Ipoh, Malaysia

At the half-way point between KL and Penang you’ll find the laidback little city of Ipoh (pronounced Ee-po). It’s an easy two-hour or so bus ride or car journey from either of the bigger expat havens. The road is good. But I would opt for the trains running daily from the magnificent colonial-era railway station in the centre of town to both Kuala Lumpur and Penang (to get to Penang the train stops at Butterworth and you catch the ferry to finish the journey).

Ipoh has long been known as a place to retire in Malaysia. It doesn’t have as much going on or as big an expat scene as Penang or KL, but it’s well located to make the most of both. It also has an airport with direct hour-and-a-half-long flights to Singapore. You can catch a train to Thailand, too. And if the heat gets too much the cool of the Cameron Highlands hill stations are less than two hours’ drive.

Ipoh is a great place to kick off my shoes and spend a few months. It has the character of the Klang River that winds past the old part of town. Slow moving, lazy. It’s the kind of place you have the golf course at Clearwater to yourself all day and sip on Mr Wah’s icy snow-beers at night while planning your next travel adventure.

The small and gentrifying old town has a growing arts scene. Expats here tend to be people who have tired of the social whirlwind in Penang and KL and are looking for something quieter. It’s even more affordable too, I know of one expat renting a spacious room in an old Chinese-style home for $349 a month—all utilities covered.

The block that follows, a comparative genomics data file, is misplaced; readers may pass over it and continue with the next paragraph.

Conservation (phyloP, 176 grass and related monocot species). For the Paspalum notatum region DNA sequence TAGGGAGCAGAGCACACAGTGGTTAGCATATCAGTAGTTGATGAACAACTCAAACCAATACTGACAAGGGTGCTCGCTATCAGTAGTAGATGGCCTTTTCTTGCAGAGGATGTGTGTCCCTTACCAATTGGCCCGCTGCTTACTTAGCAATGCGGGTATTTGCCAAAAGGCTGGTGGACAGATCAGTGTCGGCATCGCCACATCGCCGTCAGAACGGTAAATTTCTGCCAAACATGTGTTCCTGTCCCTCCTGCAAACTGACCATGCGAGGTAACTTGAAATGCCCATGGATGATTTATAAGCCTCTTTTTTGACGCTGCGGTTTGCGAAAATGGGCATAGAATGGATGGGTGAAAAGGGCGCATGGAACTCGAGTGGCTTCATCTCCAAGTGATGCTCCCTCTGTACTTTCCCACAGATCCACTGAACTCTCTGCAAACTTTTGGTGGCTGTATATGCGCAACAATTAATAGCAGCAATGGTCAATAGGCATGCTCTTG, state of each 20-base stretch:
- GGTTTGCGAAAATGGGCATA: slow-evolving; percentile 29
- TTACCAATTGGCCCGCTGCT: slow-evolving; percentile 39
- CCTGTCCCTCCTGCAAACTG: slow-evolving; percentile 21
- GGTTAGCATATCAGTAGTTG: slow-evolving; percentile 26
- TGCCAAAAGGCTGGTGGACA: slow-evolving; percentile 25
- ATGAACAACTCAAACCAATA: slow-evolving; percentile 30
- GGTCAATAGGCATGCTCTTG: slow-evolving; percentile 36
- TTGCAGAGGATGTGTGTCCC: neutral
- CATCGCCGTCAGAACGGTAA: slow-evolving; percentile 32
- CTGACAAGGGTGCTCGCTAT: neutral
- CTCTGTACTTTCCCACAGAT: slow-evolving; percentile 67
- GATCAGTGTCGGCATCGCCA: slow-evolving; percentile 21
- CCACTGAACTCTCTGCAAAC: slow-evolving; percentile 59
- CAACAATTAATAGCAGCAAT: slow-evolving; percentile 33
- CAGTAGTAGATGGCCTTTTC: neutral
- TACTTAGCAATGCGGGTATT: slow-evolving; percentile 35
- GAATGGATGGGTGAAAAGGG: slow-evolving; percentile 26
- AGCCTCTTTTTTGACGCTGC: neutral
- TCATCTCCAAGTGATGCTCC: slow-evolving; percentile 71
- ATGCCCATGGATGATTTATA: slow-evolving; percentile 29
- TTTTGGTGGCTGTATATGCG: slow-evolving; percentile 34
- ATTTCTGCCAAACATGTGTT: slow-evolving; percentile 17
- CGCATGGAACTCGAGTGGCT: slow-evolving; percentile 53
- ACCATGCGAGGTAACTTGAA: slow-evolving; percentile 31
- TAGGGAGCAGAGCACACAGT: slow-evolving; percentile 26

As with every place in Malaysia, the food is good. Lunch on famed Ipoh beansprouts and chicken for $1.96. A curry and coconut in the town’s Little India will set you back $6.67.

Bottom line, it’s a sleepy spot that began life as a booming mining town. It was from the Klang River that Ipoh was born, as thousands of Chinese came to find tin in the 19th century. The Chinese called things what they were. Concubine Lane was where the wealthy ones kept their mistresses and nourished their vices.

Today it’s the heart of old town Ipoh. The opium dens and brothels are now in the past. In their place you’ll find restaurants, souvenir stores and a good heritage homestay to hang your hat while on your own scouting trip here (it’s called Concubine Lane).

Related Articles

Climate in Malaysia

Penang, Malaysia

Traditions & Culture in Malaysia